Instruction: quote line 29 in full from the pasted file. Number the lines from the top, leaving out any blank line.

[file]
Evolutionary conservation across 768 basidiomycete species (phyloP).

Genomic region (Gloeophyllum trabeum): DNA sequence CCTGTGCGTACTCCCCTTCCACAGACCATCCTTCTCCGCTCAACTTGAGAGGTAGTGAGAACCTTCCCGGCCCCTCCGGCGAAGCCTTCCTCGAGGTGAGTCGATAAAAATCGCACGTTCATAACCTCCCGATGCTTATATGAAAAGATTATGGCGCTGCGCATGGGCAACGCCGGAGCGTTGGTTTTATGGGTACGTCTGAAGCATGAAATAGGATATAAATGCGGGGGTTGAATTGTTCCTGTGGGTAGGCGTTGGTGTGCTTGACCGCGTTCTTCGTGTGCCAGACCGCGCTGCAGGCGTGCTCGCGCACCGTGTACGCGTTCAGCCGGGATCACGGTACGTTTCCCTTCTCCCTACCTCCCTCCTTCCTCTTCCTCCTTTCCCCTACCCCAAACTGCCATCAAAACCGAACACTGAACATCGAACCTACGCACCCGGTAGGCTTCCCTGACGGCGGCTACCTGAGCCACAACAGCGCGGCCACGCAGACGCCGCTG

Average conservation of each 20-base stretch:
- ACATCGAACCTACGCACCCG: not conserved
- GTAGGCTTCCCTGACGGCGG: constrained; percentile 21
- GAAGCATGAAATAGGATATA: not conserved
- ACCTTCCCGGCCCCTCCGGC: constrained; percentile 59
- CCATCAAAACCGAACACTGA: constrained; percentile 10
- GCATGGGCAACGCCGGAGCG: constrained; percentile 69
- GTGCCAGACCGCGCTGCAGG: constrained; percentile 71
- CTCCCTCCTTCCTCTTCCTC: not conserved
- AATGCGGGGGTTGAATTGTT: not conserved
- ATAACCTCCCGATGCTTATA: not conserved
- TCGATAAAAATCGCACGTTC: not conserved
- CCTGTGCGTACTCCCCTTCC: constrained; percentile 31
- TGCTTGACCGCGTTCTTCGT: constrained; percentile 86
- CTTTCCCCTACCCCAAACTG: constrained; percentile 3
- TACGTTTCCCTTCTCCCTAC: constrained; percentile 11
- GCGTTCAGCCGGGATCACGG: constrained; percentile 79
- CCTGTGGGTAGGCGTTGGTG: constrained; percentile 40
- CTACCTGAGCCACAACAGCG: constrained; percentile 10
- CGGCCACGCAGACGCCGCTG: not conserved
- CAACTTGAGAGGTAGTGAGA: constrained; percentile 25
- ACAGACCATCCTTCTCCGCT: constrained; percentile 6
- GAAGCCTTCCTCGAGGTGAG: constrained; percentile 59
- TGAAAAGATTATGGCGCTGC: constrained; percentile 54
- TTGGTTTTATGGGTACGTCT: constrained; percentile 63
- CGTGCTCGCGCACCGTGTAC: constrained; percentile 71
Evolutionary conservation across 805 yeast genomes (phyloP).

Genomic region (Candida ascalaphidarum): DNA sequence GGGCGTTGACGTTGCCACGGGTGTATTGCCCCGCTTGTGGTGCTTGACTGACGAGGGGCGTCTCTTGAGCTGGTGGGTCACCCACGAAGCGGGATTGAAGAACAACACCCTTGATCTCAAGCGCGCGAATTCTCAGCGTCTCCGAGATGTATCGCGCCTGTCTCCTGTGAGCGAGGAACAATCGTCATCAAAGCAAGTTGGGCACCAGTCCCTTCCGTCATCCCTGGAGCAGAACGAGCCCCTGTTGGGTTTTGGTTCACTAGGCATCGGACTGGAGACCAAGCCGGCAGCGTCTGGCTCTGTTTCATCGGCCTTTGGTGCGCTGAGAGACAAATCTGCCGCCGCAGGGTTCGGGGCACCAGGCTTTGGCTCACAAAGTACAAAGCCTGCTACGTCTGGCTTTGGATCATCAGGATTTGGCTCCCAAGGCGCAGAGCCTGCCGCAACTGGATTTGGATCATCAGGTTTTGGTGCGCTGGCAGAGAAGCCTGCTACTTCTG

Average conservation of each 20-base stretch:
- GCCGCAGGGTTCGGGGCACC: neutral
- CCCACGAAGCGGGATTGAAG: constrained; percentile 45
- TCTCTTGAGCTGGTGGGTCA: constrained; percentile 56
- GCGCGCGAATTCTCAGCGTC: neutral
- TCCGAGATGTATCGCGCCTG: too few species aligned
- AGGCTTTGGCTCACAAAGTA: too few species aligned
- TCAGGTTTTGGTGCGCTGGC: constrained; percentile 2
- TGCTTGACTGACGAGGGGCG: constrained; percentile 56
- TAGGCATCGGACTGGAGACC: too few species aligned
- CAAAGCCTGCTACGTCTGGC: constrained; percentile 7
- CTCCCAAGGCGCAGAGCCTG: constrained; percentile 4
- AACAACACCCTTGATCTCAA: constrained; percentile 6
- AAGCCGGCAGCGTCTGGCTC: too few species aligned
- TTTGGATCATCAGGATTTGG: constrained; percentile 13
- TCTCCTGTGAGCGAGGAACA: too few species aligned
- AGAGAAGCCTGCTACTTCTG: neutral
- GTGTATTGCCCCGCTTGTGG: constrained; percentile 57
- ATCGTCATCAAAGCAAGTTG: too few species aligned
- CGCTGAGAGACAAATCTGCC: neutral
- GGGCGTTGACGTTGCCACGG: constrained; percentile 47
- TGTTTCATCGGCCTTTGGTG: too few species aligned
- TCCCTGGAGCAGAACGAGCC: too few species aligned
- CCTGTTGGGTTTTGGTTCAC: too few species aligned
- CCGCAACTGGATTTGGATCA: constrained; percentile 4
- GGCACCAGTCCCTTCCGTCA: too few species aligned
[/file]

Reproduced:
Evolutionary conservation across 805 yeast genomes (phyloP).